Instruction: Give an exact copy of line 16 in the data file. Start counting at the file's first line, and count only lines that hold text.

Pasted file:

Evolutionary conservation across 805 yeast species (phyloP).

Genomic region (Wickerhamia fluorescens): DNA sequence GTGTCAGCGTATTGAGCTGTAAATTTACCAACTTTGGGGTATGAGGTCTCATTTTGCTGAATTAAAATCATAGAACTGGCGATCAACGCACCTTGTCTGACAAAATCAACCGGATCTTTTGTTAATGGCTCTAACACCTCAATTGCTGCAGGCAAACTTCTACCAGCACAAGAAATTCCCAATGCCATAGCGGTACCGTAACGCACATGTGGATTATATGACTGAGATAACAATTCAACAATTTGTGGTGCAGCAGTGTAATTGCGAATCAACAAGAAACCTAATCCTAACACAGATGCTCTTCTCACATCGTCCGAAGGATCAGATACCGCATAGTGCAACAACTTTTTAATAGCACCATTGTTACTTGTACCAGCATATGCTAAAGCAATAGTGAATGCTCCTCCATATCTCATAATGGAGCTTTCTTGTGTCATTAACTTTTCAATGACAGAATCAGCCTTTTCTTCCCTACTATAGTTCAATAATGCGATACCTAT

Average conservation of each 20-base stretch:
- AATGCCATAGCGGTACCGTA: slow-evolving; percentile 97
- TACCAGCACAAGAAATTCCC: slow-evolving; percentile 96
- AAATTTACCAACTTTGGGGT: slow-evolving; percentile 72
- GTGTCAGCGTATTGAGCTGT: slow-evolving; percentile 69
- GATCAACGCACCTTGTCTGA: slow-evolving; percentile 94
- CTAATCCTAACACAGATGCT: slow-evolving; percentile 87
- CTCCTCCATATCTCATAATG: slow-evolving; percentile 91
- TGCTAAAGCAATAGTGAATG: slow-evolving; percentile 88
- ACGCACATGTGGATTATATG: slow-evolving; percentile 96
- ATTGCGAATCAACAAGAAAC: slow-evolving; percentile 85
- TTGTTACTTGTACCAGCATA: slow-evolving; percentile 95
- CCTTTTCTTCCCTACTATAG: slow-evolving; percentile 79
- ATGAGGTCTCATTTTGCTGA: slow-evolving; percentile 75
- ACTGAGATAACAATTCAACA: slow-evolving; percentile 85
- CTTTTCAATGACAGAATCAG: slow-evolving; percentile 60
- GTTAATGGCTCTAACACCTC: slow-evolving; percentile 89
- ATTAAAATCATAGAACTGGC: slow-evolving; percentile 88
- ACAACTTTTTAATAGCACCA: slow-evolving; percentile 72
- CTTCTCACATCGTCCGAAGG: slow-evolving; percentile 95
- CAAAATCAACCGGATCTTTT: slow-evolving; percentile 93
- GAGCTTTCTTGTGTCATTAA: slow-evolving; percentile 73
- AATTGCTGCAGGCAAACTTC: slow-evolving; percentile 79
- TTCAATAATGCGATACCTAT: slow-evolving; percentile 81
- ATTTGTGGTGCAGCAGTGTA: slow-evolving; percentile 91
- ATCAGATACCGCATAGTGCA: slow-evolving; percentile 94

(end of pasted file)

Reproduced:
- ATGAGGTCTCATTTTGCTGA: slow-evolving; percentile 75